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The Great Raid Review


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Sometimes you can have the best story a filmmaker could ask for, a giant pile of money and all the best intentions, only to end up with what is ultimately a sub-par piece of work. Such is the dilemma of John Dahl's much-delayed The Great Raid, a gorgeous-looking film about an impossibly dramatic and yet mostly-forgotten real-life World War II rescue mission, which has everything going for it and yet never quite makes it to the finish line.

The facts are these: In 1945, as the American army is pushing back the Japanese in the Philippines, Tokyo has issued an order to exterminate every prisoner of war, an order enthusiastically carried out in the beginning of the film, which recreates an episode in which 150 U.S. POWs were covered in gasoline and set on fire. The Americans know that as they advance, the Japanese will do the same thing at every camp they get close to, and that the American Sixth Army is only days away from the camp at Cabanatuan, with over 500 prisoners - a starving and miserable bunch who survived the Bataan Death March and three years of privation only to face murder just as their fellow soldiers approach. So a team of 121 soldiers, mostly inexperienced Rangers, are ordered to sneak 30 miles behind Japanese lines and liberate Cabanatuan. It's a jury-rigged, rag-tag sort of mission, with the soldiers knowing it's a suicide detail, but also knowing they couldn't stand not to try.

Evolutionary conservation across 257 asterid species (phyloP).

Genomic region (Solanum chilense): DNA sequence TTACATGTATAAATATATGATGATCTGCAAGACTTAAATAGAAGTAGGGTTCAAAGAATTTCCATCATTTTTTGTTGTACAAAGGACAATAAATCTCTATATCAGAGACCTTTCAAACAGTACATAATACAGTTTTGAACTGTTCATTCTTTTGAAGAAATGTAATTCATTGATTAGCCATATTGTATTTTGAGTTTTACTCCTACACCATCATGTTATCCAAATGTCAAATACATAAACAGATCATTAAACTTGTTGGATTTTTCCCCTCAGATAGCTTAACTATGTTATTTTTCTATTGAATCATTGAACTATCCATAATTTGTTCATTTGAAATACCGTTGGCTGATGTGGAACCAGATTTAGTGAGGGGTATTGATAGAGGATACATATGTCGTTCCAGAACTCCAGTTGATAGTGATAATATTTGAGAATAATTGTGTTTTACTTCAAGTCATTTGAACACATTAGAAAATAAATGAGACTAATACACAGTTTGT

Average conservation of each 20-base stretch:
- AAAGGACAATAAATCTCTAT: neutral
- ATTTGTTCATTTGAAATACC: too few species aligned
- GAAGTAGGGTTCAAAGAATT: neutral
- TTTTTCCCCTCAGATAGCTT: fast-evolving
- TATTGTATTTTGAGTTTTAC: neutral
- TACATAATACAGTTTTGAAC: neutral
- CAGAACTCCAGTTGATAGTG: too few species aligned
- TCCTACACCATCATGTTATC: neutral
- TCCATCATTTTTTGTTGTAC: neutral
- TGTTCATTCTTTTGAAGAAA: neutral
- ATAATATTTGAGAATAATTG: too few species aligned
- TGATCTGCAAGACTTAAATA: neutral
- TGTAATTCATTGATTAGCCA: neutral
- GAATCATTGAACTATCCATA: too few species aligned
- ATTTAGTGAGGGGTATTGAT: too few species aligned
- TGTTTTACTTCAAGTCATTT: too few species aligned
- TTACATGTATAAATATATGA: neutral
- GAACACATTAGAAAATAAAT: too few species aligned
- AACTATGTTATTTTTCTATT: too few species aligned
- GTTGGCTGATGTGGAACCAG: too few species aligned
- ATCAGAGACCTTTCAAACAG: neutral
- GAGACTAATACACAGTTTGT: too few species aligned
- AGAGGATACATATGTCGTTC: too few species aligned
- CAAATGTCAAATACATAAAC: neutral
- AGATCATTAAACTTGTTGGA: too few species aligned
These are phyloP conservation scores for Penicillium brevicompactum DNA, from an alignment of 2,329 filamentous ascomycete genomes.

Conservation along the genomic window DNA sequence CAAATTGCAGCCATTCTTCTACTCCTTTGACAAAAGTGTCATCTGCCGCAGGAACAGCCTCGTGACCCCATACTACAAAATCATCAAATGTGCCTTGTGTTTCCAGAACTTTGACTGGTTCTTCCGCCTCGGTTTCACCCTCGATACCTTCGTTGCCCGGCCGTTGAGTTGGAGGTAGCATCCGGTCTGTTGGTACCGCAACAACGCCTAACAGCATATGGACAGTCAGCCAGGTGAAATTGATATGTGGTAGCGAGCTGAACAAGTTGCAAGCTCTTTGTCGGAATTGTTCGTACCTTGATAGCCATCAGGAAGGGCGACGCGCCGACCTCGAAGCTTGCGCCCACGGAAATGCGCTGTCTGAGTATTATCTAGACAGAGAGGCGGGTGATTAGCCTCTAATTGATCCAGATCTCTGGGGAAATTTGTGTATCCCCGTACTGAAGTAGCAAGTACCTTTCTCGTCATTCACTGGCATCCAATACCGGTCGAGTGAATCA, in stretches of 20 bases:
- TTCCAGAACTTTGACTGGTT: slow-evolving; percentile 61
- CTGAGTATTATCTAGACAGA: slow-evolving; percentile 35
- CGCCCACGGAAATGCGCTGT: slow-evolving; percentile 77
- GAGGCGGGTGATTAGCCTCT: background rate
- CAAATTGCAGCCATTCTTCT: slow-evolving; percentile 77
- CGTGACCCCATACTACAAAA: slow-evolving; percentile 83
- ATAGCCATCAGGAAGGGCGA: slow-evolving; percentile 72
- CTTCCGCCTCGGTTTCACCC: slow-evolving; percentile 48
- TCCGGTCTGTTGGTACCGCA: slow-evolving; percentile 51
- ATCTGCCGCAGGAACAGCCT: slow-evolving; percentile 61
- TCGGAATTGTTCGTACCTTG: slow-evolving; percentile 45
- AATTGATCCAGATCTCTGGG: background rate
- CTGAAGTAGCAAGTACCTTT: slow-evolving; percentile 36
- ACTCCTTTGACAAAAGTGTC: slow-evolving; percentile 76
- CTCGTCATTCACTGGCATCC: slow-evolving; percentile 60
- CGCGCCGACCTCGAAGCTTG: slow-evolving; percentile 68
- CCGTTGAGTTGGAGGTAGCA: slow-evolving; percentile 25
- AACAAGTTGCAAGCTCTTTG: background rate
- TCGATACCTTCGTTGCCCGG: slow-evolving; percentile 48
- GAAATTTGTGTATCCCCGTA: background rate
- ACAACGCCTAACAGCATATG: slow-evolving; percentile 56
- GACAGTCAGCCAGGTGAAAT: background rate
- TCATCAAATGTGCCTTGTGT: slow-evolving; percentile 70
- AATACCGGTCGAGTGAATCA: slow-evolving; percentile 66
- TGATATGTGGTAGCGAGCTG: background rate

Continue reading: The Great Raid Review

Japanese Story Review


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Here's a textbook example of going into production without a finished script. The superficial character development and structural defects in this Australian romantic adventure suggest that it was made from a bare outline and smacks of fund-raising compromises. That anything appealing survives such weak material is a testament to the collaborative power of film.

Mostly, it's Toni Collette who pulls it off, much as she was depended on to do. The drive to go into production seems largely based on her ability to take a bare treatment and convey a dimensional character, a feat of creating on the fly that demonstrates something about her acting instincts and earthy appeal.

Continue reading: Japanese Story Review

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Japanese Story Movie Review

Japanese Story Movie Review

Here's a textbook example of going into production without a finished script. The superficial character...

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